More Than Loss of Hearing Can be Discovered by a Hearing Test

Image of woman getting hearing test with the results superimposed.

Hearing tests provide important insights into your health. Because ears are so sensitive, hearing tests can potentially identify early signs of other health issues. What will you discover from a hearing exam?

What is a Hearing Test?

Out of the various kinds of hearing tests, putting on earphones and listening to a series of sounds is the basic exam. The hearing specialist will play these sounds at various volumes and pitches to determine whether you have hearing loss, and if so the depth of the loss.

So that you can make sure you hear sounds accurately, another hearing test will play words in one ear and you will repeat them back. To see what kind of sounds influence your ability to hear, background noise is sometimes added to this test. In order to get an accurate measurement for each side, tests are done on each ear separately.

What is The Significance of Hearing Test Results?

Whether a person has hearing loss, and the extent of it, is what the standard hearing test determines. Normal hearing in adults with minor loss of hearing is 25 decibels or less. At this point, hearing experts gauge hearing loss as:

  • Mild
  • Moderate
  • Moderate to severe
  • Severe
  • Profound

The amount of damage is based on the decibel level of the hearing loss.

Do Hearing Tests Measure Anything Else?

There are also test which can measure the viability of structures of the middle ear like the eardrum, how clearly someone hears with background noise, the threshold of air and bone conduction, and the type of hearing loss.

But hearing exams can also uncover other health issues including:

  • Meniere’s disease and other issues with dizziness and vertigo.
  • Rheumatoid arthritis. Hearing loss is 300% percent more likely in people with RA..
  • Extreme headaches and pain in the joints triggered by Paget’s disease.
  • And, Otosclerosis, which if diagnosed early enough, has the possibility of being reversed.
  • Heart and circulation issues. The inner ear has one blood vessel, which makes it more sensitive to changes in blood pressure and cholesterol.
  • Diabetes. It’s believed that too much sugar in the blood can injure blood vessels like the one that feeds the inner ear.

The information from the hearing exam can be used by the specialist to figure out if you have the following:

  • Injury from trauma
  • Hearing loss associated with aging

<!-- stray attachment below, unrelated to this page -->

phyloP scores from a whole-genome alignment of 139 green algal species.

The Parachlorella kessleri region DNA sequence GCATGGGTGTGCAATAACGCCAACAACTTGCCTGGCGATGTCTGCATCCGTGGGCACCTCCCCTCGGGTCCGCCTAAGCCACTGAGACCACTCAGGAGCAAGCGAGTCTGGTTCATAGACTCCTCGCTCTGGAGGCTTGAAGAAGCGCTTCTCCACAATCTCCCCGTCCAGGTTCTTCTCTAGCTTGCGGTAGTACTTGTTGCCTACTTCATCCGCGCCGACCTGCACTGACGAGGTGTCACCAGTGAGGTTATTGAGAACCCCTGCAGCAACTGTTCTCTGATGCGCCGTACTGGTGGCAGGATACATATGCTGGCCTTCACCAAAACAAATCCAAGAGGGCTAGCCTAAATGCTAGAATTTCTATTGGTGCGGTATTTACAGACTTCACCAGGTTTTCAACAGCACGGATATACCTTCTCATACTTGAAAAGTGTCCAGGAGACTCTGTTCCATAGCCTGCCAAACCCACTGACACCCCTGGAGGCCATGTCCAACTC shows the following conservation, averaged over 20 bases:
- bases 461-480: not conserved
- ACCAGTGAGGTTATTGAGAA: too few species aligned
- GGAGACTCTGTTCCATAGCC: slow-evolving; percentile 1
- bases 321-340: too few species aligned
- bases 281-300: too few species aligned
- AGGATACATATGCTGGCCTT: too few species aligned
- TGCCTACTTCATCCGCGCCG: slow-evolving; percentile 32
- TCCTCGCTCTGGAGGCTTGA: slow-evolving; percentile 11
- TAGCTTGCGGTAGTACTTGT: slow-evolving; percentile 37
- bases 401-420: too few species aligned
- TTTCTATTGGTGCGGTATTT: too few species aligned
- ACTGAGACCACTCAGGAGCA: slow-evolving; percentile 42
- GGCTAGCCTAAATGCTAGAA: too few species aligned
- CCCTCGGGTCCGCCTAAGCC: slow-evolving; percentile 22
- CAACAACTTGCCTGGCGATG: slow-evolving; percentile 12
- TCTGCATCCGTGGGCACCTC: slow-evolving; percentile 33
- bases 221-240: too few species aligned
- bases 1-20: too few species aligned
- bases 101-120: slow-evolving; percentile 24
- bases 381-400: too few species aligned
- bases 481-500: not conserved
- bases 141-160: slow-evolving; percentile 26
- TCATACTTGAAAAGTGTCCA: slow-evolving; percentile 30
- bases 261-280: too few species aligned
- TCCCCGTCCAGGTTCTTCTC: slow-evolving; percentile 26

• Irregular bone growths
  • Injury from chronic disease or infections
  • Another medical issue like high blood pressure causing hearing loss
  • Injury from exposure to ototoxic chemicals or medications, loud noises
  • Tumors

After you discover why you have hearing loss, you can look for ways to deal with it and to protect your overall health.

The hearing specialist will also examine the results of the exam to determine risk factors caused by your loss of hearing and come up with a preemptive strategy to lower those risks.

If You Ignore Hearing Loss, What Are The Risk Factors?

Medical science is beginning to recognize how quality of life and health are affected by hearing loss. Researchers from Johns Hopkins kept track of 636 individuals over 12 years. They found that people with hearing loss have a greater risk of dementia. The risk gets higher with more significant hearing loss.

Twice the risk of dementia comes with moderate loss of hearing, based on this study. A moderate loss means three times the risk, and severe hearing impairment increases the risk by five.

There is evidence of social decline with loss of hearing, as well. People will avoid discussions if they have difficulty following them. Less time with friends and family and more time alone can be the outcome.

A hearing test could clarify a recent bout of fatigue, also. The brain works to translate sound, so you can comprehend what you hear. When there is loss of hearing, it will have to work harder to perceive sound and translate it. That robs your other senses of energy and leaves you feeling tired all the time.

Finally, the National Council on Aging reports there is a clear correlation between hearing loss and depression, specifically age-related hearing loss when it is left untreated.

Treating hearing loss, with hearing aids or other hearing technology, can eliminate or mitigate these risks, and a hearing test is the first step for correct treatment.

An expert hearing test is a painless and safe way to determine a lot about your hearing and your health, so why are you waiting to schedule your appointment?

The site information is for educational and informational purposes only and does not constitute medical advice. To receive personalized advice or treatment, schedule an appointment.